Electronic Thesis and Dissertation Repository

Thesis Format

Integrated Article


Master of Science


Medical Biophysics


Drangova, Maria


Atrial fibrillation (AF) is characterized by rapid irregular contraction in the upper heart chambers. Radiofrequency (RF) ablation is a curative procedure for AF burns tissues with an electrode-tipped catheter, isolating sources of AF with patterns of scar tissue. These procedures have a high (

One poorly studied contributor to AF recurrence is catheter slipping. Cardiac anatomy often forces the catheter to approach tissues at angles, where cardiac/respiratory motion pushes the catheter tip along the endocardium, creating shallow non-transmural lesions that allow for AF to persist. This work aimed to quantify the impacts of catheter slipping.

In the first part of this thesis, I describe the development and validation of a quantitative atrial tissue ablation phantom – required to study catheter slipping. In the second, I describe the use of these phantoms to study catheter slipping. Our studies demonstrated that slipping demonstrated an angle-dependent impact on lesion durability.

Summary for Lay Audience

Atrial fibrillation (AF) is the most common arrhythmia – a type of heart rhythm disorder – and is commonly treated by radiofrequency (RF) catheter ablation. In this procedure, a catheter is used to heat volumes of cardiac tissue. When heated beyond 50°C, cardiac tissue cells die, forming a volume of non-conductive scar tissue called a lesion. Forming contiguous patterns of these lesions – each through the thickness of the heart wall – electrically isolates the sources of AF, ending the arrhythmia. While ablation is an effective treatment for AF, upwards of 30% of first-time procedures fail. Many factors, such as contact stability, are known contributors to failure to isolate. Catheter slipping is one such factor that is poorly studied.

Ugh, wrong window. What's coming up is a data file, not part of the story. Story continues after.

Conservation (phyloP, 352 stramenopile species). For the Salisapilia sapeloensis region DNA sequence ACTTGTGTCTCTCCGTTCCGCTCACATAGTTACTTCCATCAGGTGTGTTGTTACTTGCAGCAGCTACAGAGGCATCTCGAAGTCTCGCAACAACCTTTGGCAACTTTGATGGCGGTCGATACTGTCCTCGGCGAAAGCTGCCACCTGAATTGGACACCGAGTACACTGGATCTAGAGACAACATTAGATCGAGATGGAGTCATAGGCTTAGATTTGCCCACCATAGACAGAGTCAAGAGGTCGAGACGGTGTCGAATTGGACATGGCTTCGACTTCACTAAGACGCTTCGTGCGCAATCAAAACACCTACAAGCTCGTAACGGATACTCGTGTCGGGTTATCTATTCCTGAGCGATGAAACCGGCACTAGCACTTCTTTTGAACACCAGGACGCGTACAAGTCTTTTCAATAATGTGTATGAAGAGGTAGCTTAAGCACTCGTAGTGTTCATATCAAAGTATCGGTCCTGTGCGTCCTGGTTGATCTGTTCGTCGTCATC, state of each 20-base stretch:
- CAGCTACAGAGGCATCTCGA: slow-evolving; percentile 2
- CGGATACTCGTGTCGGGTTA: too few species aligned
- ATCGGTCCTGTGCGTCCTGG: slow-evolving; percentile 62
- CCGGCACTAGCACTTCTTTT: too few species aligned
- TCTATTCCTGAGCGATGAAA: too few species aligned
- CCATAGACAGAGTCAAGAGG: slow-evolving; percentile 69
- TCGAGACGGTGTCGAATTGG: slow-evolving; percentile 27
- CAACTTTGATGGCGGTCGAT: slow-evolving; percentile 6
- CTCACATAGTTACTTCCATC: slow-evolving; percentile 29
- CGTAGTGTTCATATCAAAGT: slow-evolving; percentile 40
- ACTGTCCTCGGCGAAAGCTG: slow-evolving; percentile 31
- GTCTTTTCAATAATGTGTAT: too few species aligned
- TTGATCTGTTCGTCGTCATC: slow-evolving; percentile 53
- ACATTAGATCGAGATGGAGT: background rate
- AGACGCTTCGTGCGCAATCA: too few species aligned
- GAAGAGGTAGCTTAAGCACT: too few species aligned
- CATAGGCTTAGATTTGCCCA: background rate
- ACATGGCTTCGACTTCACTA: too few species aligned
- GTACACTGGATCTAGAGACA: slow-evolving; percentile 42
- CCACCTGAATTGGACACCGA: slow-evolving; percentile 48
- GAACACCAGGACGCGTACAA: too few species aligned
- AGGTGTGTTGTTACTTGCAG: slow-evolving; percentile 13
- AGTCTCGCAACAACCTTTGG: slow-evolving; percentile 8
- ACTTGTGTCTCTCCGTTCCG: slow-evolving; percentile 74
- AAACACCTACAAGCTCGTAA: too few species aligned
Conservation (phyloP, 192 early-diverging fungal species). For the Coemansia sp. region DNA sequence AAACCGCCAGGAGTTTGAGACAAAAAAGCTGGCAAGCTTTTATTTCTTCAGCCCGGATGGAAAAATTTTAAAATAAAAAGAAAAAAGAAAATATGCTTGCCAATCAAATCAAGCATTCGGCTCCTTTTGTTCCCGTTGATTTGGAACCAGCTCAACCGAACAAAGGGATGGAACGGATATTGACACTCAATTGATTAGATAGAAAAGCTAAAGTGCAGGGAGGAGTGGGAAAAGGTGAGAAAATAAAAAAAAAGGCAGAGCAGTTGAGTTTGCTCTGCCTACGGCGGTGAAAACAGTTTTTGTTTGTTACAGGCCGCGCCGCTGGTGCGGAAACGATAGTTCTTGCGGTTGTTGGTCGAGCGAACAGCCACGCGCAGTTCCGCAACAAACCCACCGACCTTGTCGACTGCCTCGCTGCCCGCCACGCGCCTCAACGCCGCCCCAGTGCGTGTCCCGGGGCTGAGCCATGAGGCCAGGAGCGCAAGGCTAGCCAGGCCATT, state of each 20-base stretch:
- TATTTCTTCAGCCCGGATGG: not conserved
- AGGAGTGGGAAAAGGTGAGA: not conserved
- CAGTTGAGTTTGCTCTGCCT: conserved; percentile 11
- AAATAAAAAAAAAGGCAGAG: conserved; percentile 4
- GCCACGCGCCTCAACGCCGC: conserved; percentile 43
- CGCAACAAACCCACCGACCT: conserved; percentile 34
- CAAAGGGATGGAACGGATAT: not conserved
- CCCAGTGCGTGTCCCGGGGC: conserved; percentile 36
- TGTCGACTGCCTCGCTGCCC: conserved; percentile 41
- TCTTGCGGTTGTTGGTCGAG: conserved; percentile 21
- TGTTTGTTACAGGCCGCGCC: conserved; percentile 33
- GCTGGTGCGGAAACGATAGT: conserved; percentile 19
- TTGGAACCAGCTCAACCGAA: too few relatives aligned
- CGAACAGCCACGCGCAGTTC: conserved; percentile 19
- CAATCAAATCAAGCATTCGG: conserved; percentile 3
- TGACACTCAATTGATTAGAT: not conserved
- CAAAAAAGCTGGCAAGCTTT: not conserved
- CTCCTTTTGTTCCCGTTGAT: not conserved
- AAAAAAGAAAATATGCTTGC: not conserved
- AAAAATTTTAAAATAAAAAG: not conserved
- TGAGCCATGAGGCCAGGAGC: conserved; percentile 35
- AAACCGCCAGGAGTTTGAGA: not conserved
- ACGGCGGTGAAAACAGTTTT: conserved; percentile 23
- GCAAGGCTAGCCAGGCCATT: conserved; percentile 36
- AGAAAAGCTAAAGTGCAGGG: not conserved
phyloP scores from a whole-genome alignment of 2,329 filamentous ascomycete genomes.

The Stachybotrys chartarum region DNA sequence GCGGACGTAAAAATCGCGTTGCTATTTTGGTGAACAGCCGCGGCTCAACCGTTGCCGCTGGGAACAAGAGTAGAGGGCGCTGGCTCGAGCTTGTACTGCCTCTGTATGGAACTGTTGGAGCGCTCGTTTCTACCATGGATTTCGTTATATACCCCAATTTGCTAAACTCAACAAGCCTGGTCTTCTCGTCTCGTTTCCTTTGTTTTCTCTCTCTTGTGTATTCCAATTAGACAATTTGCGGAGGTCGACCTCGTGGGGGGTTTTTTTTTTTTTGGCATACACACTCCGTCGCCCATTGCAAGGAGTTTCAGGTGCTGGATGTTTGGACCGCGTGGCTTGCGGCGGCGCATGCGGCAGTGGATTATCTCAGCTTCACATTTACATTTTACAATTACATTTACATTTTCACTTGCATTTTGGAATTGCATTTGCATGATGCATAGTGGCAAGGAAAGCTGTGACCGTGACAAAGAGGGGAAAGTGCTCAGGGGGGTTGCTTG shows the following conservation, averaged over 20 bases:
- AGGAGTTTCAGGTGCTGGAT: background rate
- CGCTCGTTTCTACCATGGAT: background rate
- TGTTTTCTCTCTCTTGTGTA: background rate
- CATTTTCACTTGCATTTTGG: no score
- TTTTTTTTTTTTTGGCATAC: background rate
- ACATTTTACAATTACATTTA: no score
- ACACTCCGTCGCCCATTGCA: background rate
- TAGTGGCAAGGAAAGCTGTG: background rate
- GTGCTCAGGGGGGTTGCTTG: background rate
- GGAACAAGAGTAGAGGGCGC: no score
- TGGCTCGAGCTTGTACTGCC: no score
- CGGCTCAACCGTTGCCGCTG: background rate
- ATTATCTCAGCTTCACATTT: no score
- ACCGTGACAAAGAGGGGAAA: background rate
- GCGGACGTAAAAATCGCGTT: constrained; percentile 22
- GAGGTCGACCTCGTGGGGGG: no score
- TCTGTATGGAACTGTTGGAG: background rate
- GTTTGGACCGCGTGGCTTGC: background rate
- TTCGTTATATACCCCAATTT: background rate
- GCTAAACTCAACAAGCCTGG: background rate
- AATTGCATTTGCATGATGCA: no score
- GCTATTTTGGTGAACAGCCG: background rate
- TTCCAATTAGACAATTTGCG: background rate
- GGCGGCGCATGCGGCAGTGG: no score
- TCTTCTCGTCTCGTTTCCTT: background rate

Catheters are introduced to the left atrium – the chamber of the heart that most commonly initiates AF – through a small hole in the wall separating the left and right atria. This forces the catheter to approach tissues at angles, where cardiac contraction and respiratory motion push the catheter tip along the tissue surface. Ablation during this motion spreads heating over large areas, theoretically resulting in long, shallow lesions that do not block electrical signals. Slipping is poorly studied in the literature, though known to occur, due to the difficulty of studying slipping in vivo.

The aim of this thesis was to measure the impact of slipping on ablation lesions using a novel cardiac tissue mimic and a mechanical motion stage to replicate cardiac and respiratory motion. The first chapter of this thesis describes the development and validation of our cardiac tissue mimic (phantom). The second chapter of this thesis explores the effects of slipping on ablation lesion formation.

Our studies demonstrate that our phantom matches important tissue properties – such as stiffness and friction – that are important to the dynamics of slipping. Furthermore, we show iv that our phantoms mimic cardiac ablation lesions. We also show that the impact of slipping on ablation lesion formation worsens with angle. This information could help reduce the failure rate of RF ablation, improving clinical outcomes for ablation therapy.

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Creative Commons Attribution 4.0 License
This work is licensed under a Creative Commons Attribution 4.0 License.

Available for download on Wednesday, October 22, 2025